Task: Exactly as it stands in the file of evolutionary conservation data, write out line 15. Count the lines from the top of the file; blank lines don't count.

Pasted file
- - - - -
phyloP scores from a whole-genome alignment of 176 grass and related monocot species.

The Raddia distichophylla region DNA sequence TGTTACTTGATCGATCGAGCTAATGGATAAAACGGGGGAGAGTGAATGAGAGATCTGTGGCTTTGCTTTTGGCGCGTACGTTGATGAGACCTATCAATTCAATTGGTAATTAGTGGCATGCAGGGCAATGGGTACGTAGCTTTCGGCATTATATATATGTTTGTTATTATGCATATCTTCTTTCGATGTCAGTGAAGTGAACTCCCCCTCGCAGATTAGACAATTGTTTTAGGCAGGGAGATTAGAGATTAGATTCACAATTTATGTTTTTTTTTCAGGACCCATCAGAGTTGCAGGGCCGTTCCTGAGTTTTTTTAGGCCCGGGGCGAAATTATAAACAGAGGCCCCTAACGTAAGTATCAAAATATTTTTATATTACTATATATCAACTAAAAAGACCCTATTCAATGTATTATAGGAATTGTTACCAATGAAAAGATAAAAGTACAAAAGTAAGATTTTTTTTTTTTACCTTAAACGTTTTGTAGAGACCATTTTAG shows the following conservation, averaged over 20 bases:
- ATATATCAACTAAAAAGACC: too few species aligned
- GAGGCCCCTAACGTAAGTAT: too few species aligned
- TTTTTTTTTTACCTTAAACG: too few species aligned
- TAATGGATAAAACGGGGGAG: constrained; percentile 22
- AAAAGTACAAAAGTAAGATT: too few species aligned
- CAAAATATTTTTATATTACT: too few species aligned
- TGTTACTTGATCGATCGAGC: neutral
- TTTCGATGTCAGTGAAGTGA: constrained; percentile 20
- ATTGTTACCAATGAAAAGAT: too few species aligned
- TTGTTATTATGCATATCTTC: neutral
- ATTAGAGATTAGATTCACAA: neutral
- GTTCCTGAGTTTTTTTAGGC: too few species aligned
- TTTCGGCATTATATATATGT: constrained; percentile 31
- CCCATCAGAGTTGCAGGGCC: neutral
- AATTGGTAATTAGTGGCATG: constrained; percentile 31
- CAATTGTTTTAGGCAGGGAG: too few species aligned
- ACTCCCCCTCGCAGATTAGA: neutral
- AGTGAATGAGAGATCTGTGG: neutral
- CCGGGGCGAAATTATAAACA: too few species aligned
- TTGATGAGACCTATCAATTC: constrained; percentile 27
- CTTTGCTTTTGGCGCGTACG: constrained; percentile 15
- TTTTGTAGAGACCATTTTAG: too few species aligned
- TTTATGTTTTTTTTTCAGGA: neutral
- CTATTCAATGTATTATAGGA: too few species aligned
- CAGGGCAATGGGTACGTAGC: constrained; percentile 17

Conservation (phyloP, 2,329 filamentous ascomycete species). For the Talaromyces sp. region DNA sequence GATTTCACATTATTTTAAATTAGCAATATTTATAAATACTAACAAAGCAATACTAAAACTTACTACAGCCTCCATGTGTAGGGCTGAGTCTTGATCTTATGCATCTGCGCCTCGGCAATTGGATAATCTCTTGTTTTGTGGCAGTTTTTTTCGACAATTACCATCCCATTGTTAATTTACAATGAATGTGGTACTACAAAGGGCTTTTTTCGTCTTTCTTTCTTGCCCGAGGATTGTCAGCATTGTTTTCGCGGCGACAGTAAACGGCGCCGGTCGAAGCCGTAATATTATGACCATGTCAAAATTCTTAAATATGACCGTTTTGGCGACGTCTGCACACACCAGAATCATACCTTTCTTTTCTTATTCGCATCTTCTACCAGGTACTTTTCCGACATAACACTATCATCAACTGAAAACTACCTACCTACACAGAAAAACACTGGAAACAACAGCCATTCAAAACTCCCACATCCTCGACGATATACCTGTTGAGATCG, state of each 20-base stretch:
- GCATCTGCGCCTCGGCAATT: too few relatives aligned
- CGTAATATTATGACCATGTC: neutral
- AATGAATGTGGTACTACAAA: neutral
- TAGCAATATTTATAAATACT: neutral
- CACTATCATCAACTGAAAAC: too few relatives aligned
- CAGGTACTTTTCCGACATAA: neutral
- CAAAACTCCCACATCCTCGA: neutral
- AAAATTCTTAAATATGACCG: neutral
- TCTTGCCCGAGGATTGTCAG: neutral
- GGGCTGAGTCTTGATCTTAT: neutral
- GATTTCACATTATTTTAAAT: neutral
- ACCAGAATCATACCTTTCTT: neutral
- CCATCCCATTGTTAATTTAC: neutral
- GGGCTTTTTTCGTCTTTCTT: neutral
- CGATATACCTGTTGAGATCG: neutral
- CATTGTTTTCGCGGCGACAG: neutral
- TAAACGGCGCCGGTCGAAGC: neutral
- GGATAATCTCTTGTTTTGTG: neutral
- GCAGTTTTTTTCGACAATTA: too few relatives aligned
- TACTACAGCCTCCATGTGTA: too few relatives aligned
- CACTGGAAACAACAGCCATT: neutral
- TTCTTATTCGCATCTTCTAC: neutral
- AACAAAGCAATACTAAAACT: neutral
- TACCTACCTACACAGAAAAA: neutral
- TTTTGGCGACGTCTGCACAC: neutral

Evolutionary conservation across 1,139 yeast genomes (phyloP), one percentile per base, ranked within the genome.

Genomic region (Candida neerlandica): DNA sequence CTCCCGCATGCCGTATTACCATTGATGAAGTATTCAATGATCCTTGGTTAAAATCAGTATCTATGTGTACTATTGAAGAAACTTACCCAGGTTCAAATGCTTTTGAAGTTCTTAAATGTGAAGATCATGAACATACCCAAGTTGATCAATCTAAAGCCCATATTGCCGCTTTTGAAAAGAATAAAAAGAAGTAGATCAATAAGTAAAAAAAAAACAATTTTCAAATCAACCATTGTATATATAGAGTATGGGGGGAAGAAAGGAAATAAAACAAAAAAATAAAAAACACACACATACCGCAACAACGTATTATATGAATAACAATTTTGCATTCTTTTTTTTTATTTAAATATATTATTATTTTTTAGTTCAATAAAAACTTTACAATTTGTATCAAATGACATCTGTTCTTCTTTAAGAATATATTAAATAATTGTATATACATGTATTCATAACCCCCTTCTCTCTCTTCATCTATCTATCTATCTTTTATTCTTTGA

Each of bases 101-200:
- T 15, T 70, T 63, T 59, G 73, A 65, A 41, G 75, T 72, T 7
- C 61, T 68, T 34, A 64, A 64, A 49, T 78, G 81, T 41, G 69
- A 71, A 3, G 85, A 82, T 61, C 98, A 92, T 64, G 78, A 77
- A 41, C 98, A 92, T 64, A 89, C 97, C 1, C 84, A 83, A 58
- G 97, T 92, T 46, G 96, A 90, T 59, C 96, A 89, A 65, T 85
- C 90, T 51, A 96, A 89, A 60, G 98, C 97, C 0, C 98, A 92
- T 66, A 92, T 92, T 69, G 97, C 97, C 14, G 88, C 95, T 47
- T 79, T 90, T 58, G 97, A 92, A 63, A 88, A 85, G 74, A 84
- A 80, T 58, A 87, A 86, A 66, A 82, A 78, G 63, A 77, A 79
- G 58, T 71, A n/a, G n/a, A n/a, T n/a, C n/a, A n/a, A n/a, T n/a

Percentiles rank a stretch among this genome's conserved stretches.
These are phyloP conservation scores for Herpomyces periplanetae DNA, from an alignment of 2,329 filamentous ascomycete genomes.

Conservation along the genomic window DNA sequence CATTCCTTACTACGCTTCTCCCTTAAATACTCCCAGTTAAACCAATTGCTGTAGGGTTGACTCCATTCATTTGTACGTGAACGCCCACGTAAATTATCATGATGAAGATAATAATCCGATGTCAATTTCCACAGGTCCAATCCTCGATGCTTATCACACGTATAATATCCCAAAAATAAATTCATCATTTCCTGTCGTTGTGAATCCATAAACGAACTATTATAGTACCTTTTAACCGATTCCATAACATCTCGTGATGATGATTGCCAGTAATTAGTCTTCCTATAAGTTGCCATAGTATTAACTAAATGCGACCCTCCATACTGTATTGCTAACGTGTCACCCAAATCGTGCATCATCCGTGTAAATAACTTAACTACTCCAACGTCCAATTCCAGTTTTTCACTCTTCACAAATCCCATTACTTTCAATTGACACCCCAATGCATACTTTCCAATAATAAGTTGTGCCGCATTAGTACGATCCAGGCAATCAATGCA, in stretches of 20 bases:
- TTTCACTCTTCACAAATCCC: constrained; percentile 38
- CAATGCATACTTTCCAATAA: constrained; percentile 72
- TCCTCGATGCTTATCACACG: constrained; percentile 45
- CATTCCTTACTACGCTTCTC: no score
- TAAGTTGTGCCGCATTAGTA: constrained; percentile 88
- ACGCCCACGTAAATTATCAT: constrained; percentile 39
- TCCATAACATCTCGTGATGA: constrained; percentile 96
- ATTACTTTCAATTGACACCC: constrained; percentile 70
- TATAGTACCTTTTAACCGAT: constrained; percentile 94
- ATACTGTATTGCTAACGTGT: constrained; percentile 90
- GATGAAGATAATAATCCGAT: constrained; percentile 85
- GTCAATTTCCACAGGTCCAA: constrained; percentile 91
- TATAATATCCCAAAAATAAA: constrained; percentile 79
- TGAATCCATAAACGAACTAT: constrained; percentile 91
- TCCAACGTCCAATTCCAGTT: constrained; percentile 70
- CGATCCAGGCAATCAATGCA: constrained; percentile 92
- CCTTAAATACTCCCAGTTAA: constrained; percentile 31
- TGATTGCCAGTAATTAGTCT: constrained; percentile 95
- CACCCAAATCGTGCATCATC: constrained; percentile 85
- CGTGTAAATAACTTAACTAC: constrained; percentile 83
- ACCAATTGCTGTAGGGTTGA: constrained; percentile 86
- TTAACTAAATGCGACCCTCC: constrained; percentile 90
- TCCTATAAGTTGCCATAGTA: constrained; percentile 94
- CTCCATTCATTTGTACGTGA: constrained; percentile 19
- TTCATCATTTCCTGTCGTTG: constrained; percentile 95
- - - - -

- TTTCGGCATTATATATATGT: constrained; percentile 31